The memories of Thanksgiving Week are so distinct, then a few weeks quickly swept by and Christmas was upon us. The week before Christmas was very busy, which of course lent to the fleeting time. Given the bounty of activities, we dubbed the week before break as "Key Club Holiday Week." Every day had some event going on, with most days actually hosting two or three... or four.
The holiday season actually started for Key Clubbers the week before as we spent the day volunteering at the Trooper Hill Toy Drive. With age, many things have come full circle in my life. This is another one of those occasions. I believe it would have been my second Christmas as a wife and mother that I found myself on the other side of the volunteer table, sitting on the bleachers at the Salvation Army's basketball gym, struggling to avoid eye contact with other girls I knew from high school, waiting to shop the free gifts for my infant son. There have been many, many Christmases since that year - some more extravagant, others still a financial struggle. They all brought me to this point though, of being able to help raise the funds and help volunteer the time to help the other mothers in a place very close to where I was twenty years ago.
During the actual "Holiday Week," we sold Candy Grams at lunch every day and took pics with the old jolly guy on Wednesday. On Monday, the Key Clubbers went back to Color Me Mine in Norfolk, which was a fundraising tradition started last year, and the kids painted piggy banks. I was a little skeptic about my "Starry Night" inspiration but I was pretty happy with how it turned out. Tuesday brought "Gingerbread Tree" making with the "Exceptional Education" students at the high school, which is a new tradition and as expected, was rewarding and great fun. On Wednesday, we had the Teacher's Luncheon and on Thursday night we had the Key Club party at Casa de McHenry. There was a lesson to be learned with Teacher's Luncheon this year, and although I readily admit my kids have plenty to teach me, I have to also admit I can be a bit too chaotic or set in my ways to always see what they offer. This year, my newer younger leaders took charge of the luncheon. It did not follow my routine. I stressed out right up until the time lunches started... and... of course, everything turned out perfectly fine. I am going to have to adjust to some new leadership styles with the young emergents. This may not be easy. The Christmas party was the smashing success as always. We tried a new game using crepe paper to make a team member into a Christmas tree, but kept the favored Pictionary/Just Dance/ and Make-Yer-Own-Pizza Buffet too.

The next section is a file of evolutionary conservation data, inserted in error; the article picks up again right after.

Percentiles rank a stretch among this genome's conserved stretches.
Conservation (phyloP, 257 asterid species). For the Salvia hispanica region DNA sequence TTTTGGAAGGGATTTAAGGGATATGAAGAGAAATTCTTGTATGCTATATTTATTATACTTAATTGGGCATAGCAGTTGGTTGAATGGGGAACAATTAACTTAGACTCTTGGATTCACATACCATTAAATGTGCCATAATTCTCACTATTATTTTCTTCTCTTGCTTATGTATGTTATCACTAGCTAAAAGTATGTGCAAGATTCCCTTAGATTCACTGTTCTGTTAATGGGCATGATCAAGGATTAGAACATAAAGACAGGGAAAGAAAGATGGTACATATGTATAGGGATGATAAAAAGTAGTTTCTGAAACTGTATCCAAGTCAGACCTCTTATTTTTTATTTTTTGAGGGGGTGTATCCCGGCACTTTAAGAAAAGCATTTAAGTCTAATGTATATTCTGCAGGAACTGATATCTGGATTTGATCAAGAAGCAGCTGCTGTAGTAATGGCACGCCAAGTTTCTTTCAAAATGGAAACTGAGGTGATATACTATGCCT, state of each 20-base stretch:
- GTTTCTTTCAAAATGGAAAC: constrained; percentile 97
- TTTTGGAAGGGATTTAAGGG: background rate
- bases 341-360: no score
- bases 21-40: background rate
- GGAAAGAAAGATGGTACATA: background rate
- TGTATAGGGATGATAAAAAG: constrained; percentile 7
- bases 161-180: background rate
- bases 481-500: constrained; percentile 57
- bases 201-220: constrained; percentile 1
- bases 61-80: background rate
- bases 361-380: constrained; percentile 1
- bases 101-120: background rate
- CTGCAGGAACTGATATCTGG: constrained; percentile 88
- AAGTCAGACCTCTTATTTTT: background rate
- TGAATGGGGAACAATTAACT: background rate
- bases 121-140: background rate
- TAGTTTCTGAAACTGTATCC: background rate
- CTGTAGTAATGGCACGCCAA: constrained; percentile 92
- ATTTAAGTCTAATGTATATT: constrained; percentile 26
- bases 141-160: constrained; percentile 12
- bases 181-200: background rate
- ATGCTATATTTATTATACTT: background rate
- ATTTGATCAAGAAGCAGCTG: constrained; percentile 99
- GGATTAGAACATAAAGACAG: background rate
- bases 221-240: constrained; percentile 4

The Community Cookie Exchange, in its fourth year, unfortunately was not as successful. I blame it in part to it being on the Saturday immediately following the last (full) day of school, the beautiful weather, and the custom just fading away with the older Key Club generation graduating out. We were still able to fill plenty of tins though, and Key Clubbers delivered them to the police departments, hospitals, and nursing homes on Christmas Day. We saved the firehouse for a special delivery though. Benjamin was far too entranced by the mountains of cookies to allow them to be packed away in tins without him personally sampling each and every one- much in the way he tried to sample all the party food over the holiday, taking one bite and returning it to the plate. So, we explained to him the cookies were for the firefighters for Christmas, believing this would be the most tangible image for his three year-old brain... and it worked. Over the next few days, he reminded us that the cookies were for the firefighters, which I think was his way of being sure he still couldn't have any. So on Christmas Day, Jason took Benjamin to the fire department and allowed him to be the one to deliver their cookies. And that was a good thing, because it pays forward the whole ideal of this tradition we are trying to build, and makes me less inspired to scrap the whole program because of one year's low turn-out.
Before I completely transition into the "Home" recollections of Christmas, I would be remiss not to mention how overwhelmingly generous my students were this year. They were my students (some former), and my Key Clubbers, but they still left me feeling rather humbled by their generosity. I have always tried to make gift bags for the boys to give to their teachers for Christmas; after the middle school years though, when kids could very well have seven different teachers, this tends to fade away though. I admit to occasionally joking to the notion of elementary teachers being the "lucky ones" or high school teachers getting "screwed" for Christmas, but they were completely and totally just jokes, and now I feel completely and totally guilty for even saying it. From bath products to candles, to candy- including a mason jar filled with only purple candy: my favorite, to stationary, a scarf, ornaments- including a personalized "Best Teacher" trophy, cards, $50 in Starbucks gift cards (fifty dollars!), my kids were "giving" to the point that I almost feel guilty for "taking" (almost). Honestly, I didn't even know how to respond as the gifts accumulated on my desk. I felt too funny opening a gift in front of the others and I wouldn't allow myself to read the personal notes on the cards and get emotional, as I always do, in front of witnesses. Thus, I would thank the student profusely (and sincerely), then check out the goods as soon as the room cleared. My one and only crafty goal over Christmas Break is to make hand-made "Thank You" cards for each one.